It’s also important to receive accurate information from the information conveyers, news through television and social media. The USA has loosened governance of information conveyers since the overturning of the Fairness Doctrine. The internet and social media, however, challenge boundaries and profit from posts that promote rage and clicks. So in the USA, a great deal of falsehoods are passed along as truth in part because they make or raise money (e.g., that Trump won the 2020 election). Online radicalization used to be considered a youthful risk and in other countries, but now it is becoming more widespread among all ages and countries.

The European Union has more control over the traditional media and advertising and on controlling hate speech, though it is challenged too by social media.

(4) Participation in Societal Decision Making

Egalitarianism was predominant in our ancestral context, fiercely guarded through coalitional controls over egos (Power, 2019). Native American communities used consensus decision making among all adults and did not coerce members, including children, inspiring the framers of the U.S. constitution (Sachs et al., 2020). The USA has become a highly unequal society with disproportionate political power given to the wealthy through control of media and their contributions to and lobbying of politicians.

The European Union has been better than the U.S. at controlling inequality and wealth’s unequal effects on political elections with public financing, short election periods, and/or banning of television advertising, but social media and the internet are upending controls.

(5) Identity and Self-Actualization (Derailed by Imposed Values, Exile, etc.)

In our ancestral context, identity and self-actualization were integrated with communal interests. The evolved nest supports individual self actualization (Narvaez, 2018). In industrialized, capitalist civilization, much of the communal grounding is degraded, especially in the USA, which has a cultural emphasis on individual responsibility and a system that favors the wealthy and privileged.

As religious community involvement has fallen in recent decades, U.S. individuals have had to find their own way, often using the internet to find their way. With an unfettered media, it is easy for anyone to get caught up in extremist groups.


Max-Neef pointed out that “each poverty generates pathologies” (ibid, p. 19). Importantly, modern societies tend to focus on solving the symptoms of missing basic needs rather than on meeting the basic needs whose neglect caused the problems in the first place. Attending to these basic needs directly may help alleviate some of the crises we face.

NOTE: Most of the data reviewed here involves privileged groups (i.e., White) whereas minority communities are much less likely to have access to the benefits and privileges mentioned.

For more on Degraded Culture, Shifted Baselines, and Competitive Detachment, Listen to this Evolved Nest Podcast:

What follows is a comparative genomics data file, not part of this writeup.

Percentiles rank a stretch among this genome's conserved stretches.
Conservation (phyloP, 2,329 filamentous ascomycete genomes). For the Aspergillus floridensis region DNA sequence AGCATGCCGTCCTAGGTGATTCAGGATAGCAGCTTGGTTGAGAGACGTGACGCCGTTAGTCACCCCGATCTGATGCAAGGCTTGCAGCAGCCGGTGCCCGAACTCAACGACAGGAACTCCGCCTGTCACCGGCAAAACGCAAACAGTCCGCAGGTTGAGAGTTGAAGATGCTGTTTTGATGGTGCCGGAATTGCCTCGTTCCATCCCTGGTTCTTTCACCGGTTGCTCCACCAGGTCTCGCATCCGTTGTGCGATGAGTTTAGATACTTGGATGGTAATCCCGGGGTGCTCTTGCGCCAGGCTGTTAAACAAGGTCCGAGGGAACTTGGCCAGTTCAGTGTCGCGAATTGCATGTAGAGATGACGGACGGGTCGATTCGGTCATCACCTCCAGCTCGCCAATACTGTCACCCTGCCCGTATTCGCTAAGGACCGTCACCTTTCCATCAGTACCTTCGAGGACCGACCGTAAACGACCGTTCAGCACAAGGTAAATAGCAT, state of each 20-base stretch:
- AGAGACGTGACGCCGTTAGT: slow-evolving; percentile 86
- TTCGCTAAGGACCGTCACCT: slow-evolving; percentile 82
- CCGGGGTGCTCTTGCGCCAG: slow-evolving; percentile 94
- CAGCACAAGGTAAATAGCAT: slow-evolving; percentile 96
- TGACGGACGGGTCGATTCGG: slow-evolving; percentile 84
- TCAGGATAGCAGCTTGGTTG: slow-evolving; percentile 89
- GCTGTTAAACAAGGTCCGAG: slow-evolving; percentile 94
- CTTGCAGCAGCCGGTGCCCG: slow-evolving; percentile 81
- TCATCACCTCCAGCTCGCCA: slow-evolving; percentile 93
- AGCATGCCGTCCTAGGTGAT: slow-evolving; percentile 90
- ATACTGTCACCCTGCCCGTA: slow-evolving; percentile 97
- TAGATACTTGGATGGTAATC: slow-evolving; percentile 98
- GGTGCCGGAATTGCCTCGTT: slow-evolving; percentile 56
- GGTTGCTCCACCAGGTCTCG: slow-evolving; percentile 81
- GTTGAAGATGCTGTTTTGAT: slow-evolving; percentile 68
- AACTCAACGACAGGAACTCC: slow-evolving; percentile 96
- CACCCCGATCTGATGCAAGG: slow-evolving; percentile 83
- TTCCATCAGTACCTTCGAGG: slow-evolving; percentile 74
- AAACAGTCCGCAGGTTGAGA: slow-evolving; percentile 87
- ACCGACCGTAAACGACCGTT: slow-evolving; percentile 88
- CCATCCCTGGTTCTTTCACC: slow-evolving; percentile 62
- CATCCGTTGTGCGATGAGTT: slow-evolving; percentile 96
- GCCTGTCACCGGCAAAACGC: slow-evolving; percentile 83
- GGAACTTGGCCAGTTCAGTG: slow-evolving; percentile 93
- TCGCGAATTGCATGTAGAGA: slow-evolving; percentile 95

Learn how to nest your children and re-nest yourself!

Berman, M. (2000). Wandering God: A study in nomadic spirituality. Albany: State University of New York Press.

Coffey, J. K. (2020). Cascades of infant happiness: Infant positive affect predicts childhood IQ and adult educational attainment. Emotion, 20(7), 1255–1265. Fiske, S. (2003). Social beings. New York: Wiley.

Ezzo, G., & Bucknam, R. (1998). On Becoming Baby Wise. Sisters, OR: Multnomah Publishers.

Fiske, S.T. (2004). Social beings: A core motives approach to social psychology. New York, NY: Wiley.

Hewlett, B. S., & Lamb, M. E. (2005). Hunter-gatherer childhoods: Evolutionary, developmental and cultural perspectives. New Brunswick, NJ: Aldine.

Hogarth, R. M. (2001). Educating Intuition. Chicago: University of Chicago Press.

Katz, R. (2017). Indigenous healing psychology: Honoring the wisdom of the First Peoples. Rochester, VT: Healing Arts Press.

Louv, R. (2005). Last child in the woods: Saving our children from Nature Deficit Disorder. New York: Workman.

Max-Neef, M. A. (1991). Human scale development: Conception, application and further reflections. New York and London: The Apex Press.

Maslow, A. (1970). Motivation and personality, 2nd ed. New York: Harper & Row.

Narvaez, D. (Ed.) (2018). Basic needs, wellbeing and morality: Fulfilling human potential.  New York: Palgrave-MacMillan.

Narvaez, D. (2019). In search of baselines: Why psychology needs cognitive archaeology. In T. Henley, M. Rossano & E. Kardas (Eds.), Handbook of cognitive archaeology: A psychological framework (pp. 104-119). London: Routledge.

Narvaez, D., Panksepp, J., Schore, A., & Gleason, T. (Eds.). (2013). Evolution, early experience, and human development: From research to practice and policy. New York: Oxford.

National Research Council (2013). U.S. Health in International Perspective: Shorter Lives, Poorer Health. Washington, DC: The National Academies Press.

Power, C. (2019). The role of egalitarianism and gender ritual in the evolution of symbolic cognition. In T. Henley, M. Rossano & E. Kardas (Eds.), Handbook of cognitive archaeology: A psychological framework (pp. 354-374). London: Routledge.

Sachs, S.M., Johansen, B.E., Haas, A., Donohue, B.B., Grinde Jr., D.A., & York, J. (2020). Honoring the Circle: Ongoing Learning of the West from American Indians on Politics and Society, Volume I: The Impact of American Indians on Western Politics and Society to 1800. Cardiff, CA: Waterside Productions.